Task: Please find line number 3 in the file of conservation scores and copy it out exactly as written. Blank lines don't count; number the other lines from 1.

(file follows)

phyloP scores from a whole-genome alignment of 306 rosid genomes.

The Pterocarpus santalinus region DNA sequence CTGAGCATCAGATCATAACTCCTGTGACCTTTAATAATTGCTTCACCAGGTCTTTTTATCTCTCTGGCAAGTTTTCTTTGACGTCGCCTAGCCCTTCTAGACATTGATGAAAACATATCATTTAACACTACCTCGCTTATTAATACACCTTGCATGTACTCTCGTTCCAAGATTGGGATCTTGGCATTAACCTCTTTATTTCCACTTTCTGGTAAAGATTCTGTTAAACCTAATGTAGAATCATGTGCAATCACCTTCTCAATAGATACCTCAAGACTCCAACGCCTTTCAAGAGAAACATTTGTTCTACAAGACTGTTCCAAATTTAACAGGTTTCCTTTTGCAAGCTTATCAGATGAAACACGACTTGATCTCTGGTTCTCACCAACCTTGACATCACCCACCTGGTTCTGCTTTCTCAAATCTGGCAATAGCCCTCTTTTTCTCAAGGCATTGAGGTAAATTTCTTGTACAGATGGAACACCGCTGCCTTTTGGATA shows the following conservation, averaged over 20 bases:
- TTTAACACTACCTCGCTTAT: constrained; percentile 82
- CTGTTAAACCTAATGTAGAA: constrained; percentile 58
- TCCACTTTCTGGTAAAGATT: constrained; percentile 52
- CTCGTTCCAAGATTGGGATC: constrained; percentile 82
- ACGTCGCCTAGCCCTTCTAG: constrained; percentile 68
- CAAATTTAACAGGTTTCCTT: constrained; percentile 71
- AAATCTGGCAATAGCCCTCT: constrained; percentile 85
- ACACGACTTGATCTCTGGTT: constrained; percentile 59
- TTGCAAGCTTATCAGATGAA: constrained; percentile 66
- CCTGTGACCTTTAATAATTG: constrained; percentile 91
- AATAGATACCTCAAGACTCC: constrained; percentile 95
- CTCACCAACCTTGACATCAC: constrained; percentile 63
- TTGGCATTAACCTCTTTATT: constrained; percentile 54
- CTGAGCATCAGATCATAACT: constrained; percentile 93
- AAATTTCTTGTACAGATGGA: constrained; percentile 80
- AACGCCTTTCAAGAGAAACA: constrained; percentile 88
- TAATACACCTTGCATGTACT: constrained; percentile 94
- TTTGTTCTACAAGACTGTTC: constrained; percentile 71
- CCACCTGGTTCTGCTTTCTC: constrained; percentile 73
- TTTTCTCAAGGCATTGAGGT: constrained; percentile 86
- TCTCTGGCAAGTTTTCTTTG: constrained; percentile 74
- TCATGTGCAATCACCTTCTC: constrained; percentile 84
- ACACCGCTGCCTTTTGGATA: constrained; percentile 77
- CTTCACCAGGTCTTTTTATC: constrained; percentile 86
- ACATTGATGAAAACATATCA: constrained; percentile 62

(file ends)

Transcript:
- TTTAACACTACCTCGCTTAT: constrained; percentile 82